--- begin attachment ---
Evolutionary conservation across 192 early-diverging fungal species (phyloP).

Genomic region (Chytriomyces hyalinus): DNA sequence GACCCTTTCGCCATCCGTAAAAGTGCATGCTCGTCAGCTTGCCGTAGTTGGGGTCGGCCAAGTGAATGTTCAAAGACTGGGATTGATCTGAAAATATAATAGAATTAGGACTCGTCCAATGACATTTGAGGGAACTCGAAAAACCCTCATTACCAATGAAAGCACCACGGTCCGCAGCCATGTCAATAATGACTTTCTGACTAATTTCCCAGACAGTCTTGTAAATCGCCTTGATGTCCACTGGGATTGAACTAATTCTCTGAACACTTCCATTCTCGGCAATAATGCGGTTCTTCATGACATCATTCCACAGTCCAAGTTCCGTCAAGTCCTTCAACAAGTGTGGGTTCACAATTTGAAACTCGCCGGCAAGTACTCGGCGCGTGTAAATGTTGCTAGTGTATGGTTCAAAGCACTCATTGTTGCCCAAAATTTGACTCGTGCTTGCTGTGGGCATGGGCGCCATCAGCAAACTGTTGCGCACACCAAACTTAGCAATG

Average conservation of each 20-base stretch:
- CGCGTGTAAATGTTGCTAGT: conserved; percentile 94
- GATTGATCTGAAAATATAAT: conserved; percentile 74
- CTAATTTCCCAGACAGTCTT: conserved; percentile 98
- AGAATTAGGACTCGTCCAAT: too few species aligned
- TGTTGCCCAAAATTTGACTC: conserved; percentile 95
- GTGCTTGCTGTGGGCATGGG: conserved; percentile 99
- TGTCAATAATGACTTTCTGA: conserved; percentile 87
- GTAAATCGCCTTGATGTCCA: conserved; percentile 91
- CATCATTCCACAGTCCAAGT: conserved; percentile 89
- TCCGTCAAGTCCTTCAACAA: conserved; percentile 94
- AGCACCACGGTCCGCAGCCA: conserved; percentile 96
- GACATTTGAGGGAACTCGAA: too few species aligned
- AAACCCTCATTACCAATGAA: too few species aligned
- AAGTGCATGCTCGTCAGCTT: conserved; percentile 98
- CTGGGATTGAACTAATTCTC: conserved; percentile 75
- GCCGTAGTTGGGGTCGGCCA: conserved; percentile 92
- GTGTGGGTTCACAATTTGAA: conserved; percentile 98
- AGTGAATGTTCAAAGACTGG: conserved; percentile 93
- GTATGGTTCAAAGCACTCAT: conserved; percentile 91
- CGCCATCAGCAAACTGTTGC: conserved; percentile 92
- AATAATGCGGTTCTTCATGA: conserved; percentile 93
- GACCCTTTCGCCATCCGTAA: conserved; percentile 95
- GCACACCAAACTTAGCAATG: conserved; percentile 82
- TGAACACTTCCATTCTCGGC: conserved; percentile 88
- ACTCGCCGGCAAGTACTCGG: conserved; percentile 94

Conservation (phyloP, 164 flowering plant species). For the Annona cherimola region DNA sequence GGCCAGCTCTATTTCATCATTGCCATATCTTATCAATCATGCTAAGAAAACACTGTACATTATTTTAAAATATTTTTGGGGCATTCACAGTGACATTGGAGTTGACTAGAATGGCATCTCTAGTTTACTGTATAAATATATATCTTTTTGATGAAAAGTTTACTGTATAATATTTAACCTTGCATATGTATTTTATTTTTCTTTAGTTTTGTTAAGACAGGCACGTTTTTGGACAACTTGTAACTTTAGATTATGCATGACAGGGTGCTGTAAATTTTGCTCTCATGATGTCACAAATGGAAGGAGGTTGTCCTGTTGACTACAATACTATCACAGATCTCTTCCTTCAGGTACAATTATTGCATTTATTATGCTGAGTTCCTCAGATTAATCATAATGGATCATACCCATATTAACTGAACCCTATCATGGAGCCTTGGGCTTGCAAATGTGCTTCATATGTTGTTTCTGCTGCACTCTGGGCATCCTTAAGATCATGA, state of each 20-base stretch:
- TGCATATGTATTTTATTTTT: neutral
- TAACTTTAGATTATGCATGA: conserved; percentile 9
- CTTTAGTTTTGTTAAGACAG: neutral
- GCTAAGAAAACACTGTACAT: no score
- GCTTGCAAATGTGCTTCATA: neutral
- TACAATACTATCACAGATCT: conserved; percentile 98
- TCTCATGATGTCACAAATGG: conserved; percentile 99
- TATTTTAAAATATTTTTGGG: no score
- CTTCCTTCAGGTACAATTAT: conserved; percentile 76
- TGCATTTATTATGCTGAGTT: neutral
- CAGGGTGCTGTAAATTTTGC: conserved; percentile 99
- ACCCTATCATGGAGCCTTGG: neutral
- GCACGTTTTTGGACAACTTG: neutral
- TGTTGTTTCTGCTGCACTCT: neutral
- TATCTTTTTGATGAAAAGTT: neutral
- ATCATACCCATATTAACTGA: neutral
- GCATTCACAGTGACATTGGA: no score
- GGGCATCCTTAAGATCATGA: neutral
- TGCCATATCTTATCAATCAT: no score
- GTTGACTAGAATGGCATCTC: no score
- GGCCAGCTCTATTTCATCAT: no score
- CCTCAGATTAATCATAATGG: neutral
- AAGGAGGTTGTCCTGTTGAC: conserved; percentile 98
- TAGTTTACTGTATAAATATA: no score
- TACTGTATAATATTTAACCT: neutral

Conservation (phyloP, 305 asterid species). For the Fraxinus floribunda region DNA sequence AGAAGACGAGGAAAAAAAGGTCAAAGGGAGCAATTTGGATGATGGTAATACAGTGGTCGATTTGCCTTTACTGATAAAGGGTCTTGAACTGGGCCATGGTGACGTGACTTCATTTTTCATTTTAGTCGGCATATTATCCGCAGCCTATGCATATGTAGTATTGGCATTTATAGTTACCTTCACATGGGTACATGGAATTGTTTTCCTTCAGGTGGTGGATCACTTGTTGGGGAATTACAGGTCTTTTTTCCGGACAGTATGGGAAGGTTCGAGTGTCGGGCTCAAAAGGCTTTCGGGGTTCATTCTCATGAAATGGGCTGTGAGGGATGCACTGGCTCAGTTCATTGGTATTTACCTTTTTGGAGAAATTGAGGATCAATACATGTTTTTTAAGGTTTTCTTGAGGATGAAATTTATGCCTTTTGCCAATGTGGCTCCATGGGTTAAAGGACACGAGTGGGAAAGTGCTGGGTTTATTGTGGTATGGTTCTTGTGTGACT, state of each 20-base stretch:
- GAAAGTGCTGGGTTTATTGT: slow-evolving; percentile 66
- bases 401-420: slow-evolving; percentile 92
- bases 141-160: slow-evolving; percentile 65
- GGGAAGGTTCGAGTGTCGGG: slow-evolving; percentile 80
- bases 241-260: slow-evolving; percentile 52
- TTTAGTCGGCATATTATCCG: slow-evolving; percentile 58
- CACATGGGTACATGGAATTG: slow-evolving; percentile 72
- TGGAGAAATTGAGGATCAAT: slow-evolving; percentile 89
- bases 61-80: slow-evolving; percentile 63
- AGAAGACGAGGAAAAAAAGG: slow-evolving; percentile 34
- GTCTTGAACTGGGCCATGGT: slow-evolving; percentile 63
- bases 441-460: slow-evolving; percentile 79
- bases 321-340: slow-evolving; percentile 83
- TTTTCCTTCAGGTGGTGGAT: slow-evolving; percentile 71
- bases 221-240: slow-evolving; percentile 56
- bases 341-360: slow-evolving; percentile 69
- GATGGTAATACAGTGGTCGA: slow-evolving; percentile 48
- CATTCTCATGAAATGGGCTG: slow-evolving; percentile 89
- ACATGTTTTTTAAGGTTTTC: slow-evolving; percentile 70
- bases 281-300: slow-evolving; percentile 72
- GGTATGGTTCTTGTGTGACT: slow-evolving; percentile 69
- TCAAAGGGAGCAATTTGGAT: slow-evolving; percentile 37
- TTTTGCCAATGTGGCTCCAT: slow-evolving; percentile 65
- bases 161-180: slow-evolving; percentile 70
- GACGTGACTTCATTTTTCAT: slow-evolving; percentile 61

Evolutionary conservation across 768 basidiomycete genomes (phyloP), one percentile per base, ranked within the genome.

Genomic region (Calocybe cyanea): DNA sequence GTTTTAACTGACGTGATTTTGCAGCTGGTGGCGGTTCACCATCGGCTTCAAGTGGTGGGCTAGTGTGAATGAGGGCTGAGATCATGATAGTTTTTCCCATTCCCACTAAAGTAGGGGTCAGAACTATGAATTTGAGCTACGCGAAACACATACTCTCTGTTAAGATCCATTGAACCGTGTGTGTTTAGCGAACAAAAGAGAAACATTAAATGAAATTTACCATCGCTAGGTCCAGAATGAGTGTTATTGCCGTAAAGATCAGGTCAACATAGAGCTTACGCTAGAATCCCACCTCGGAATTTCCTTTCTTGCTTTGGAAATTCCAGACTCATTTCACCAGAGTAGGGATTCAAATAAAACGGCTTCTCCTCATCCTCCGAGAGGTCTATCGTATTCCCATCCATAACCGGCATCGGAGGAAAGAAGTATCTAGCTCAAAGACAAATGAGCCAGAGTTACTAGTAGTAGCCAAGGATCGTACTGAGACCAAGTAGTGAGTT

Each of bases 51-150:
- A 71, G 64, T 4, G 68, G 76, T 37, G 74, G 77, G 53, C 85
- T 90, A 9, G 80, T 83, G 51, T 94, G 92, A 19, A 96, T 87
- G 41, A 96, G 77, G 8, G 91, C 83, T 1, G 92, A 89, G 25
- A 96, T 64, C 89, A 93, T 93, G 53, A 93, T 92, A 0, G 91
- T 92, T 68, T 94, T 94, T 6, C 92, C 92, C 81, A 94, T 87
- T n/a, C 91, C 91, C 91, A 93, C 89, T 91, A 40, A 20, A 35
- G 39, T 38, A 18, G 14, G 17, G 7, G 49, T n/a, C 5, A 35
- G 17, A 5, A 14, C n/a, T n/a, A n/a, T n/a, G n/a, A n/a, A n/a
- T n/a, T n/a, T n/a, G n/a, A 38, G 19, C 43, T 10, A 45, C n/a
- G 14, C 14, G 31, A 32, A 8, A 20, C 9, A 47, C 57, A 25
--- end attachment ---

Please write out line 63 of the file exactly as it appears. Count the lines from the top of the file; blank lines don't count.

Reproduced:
- TGGAGAAATTGAGGATCAAT: slow-evolving; percentile 89